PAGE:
Information on the possible causes of trapped wind plus advice on burping your baby and cures such as gripe water that can help to settle baby's stomach.
Wind is caused by excess air becoming trapped in baby's tummy. However, although it can be incredibly uncomfortable for baby, it isn't dangerous or harmful to them. Some babies suffer with severe wind whilst others don't suffer at all, it really varies from baby to baby.
Although baby takes in air through normal breathing or crying, it is during feeding when air can become trapped, this is because excess air is swallowed as baby sucks. Air bubbles then travel through baby's digestive system and cause discomfort if they are too large for baby to easily pass.
Breast fed babies tend to have fewer problems with painful wind than those that are bottle fed. This is because milk is presented at a much slower rate and so baby has more control over swallowing speed and consequently takes fewer gasps of air between mouthfuls.
To reduce wind when bottle feeding your baby you should ensure that the bottle is sufficiently tilted so that the milk completely covers the opening of the teat - this will prevent baby from taking gulps of air with the milk. Special wind-reducing bottles that provide a more controlled flow of milk are available and can be a useful investment for a bottle fed baby who suffers with wind.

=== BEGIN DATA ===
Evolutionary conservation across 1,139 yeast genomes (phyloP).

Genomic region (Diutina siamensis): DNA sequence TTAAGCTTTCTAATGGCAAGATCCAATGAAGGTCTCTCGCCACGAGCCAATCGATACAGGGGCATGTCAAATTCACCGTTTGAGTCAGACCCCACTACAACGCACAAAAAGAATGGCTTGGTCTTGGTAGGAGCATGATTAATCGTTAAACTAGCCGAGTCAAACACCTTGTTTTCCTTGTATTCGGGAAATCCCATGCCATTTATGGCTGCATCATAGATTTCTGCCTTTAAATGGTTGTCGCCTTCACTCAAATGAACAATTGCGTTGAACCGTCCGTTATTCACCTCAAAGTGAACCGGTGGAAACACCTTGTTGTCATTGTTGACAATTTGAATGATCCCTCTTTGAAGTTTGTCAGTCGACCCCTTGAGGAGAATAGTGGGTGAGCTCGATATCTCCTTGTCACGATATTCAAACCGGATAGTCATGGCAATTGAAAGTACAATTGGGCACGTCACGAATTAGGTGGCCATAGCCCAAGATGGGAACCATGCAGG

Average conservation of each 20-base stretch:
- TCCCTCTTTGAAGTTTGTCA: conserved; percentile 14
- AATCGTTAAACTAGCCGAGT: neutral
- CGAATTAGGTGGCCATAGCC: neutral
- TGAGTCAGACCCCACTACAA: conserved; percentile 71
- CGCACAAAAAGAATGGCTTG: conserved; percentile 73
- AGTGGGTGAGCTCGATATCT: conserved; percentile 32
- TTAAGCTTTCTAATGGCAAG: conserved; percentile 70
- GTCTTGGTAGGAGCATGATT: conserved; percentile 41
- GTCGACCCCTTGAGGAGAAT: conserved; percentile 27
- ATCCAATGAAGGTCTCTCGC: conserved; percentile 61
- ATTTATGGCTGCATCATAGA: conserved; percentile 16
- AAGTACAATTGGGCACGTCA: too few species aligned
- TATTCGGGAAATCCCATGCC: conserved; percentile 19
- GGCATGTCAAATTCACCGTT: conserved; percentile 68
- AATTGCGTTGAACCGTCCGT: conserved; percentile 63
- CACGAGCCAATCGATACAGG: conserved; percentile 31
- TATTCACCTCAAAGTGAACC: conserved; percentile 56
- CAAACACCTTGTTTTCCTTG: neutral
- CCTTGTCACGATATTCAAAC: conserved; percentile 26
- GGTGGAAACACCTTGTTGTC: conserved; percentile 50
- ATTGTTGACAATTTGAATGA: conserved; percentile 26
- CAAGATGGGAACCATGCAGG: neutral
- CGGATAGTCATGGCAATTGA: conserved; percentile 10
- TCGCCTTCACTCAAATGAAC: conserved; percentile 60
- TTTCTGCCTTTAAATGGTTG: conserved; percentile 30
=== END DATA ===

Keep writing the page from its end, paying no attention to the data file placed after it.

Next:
Other tips for trying to reduce win include feeding baby in an upright position, giving baby smaller feeds more often, avoiding lying baby down flat on their backs straight after a feed and taking feeding breaks to help baby bring up any wind, massaging baby's tummy area can also help. Additionally, some find that gripe water sooths baby's uncomfortable tummy.
If your baby consistently finds it difficult to bring up wind after a feed and becomes particularly distressed then your baby may suffer with colic. There are several anti-colic treatments available which are designed to break the painful air bubbles in baby's tummy down into smaller bubbles that are more easily passed through burps or hiccups. Although these treatments tend to be available from chemists, you should always consult your healthcare provider first if you are concerned.
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